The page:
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Regular version of the site

Article

The European Russia Drought Atlas (1400-2016 CE)

Climate Dynamics. 2020. Vol. 54. No. 3-4. P. 2317-2335.
Solomina O., Kuznetsova V., Cook E., Matskovsky V., Cook B., Agafonov L., Berdnikova A., Dolgova E., Karpukhin A., Knysh N., Kulakova M., Kyncl T., Kyncl J., Maxsimova O., Panyushkina I., Seim A., Tishin D., Wazny T., Yermokhin M.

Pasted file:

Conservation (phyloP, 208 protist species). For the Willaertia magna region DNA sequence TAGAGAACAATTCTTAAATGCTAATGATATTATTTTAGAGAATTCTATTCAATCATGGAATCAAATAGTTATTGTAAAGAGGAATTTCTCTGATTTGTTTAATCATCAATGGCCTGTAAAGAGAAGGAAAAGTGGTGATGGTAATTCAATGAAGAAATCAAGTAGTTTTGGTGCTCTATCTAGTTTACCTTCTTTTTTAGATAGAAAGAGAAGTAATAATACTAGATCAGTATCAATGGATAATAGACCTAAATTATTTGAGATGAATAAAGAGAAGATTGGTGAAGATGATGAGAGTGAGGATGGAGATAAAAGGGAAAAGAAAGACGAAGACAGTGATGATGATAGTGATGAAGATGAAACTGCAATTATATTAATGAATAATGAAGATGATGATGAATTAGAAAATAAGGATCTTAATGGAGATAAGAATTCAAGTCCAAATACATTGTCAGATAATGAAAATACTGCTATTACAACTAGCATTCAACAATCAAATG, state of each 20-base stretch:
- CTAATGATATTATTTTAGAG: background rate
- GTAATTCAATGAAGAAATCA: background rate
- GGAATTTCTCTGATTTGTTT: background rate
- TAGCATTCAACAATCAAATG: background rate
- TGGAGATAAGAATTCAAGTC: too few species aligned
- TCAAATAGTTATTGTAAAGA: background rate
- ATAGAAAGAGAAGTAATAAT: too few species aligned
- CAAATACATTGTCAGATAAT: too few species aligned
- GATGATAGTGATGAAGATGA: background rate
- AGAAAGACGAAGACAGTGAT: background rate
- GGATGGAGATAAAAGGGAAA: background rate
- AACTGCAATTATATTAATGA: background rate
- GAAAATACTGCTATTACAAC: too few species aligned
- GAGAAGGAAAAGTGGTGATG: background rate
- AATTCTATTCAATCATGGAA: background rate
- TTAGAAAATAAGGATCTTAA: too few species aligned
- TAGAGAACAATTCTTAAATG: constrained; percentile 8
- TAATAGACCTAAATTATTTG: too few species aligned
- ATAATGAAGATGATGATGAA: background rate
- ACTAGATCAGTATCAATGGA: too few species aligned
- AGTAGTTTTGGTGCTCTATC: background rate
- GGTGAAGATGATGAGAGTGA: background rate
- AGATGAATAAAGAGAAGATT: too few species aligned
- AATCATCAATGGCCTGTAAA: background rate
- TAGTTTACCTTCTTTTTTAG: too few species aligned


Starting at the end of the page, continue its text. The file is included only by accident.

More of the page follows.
We present the European Russia Drought Atlas (ERDA) that covers the East European Plain to the Ural Mountains from 1400–2016 CE. Like the Old World Drought Atlas (OWDA) for the Euro-Mediterranean region, the ERDA is a one-half degree gridded reconstruction of summer Palmer Drought Severity Indices estimated from a network of annual tree-ring chronologies. Ensemble point-by-point regression is used to generate the ERDA with the identical protocols used for developing the OWDA. Split calibration/validation tests of the ERDA indicate that it has significant skill over most of its domain and is much more skillful than the OWDA where they overlap in the western part of ERDA domain. Comparisons to historical droughts over European Russia additionally support the ERDA’s overall validity. The ERDA has been spatially smoothed and infilled using a local regression method to yield a spatially complete drought atlas back to 1400 CE. EOF analysis indicates that there are three principal modes of hydroclimatic variability in the ERDA. After Varimax rotation, these modes correlate significantly with independent climate data sets extending back to the late nineteenth century in a physically interpretable way and relate to atmospheric circulation dynamics of droughts and heatwaves over European Russia based on more recent instrumental data.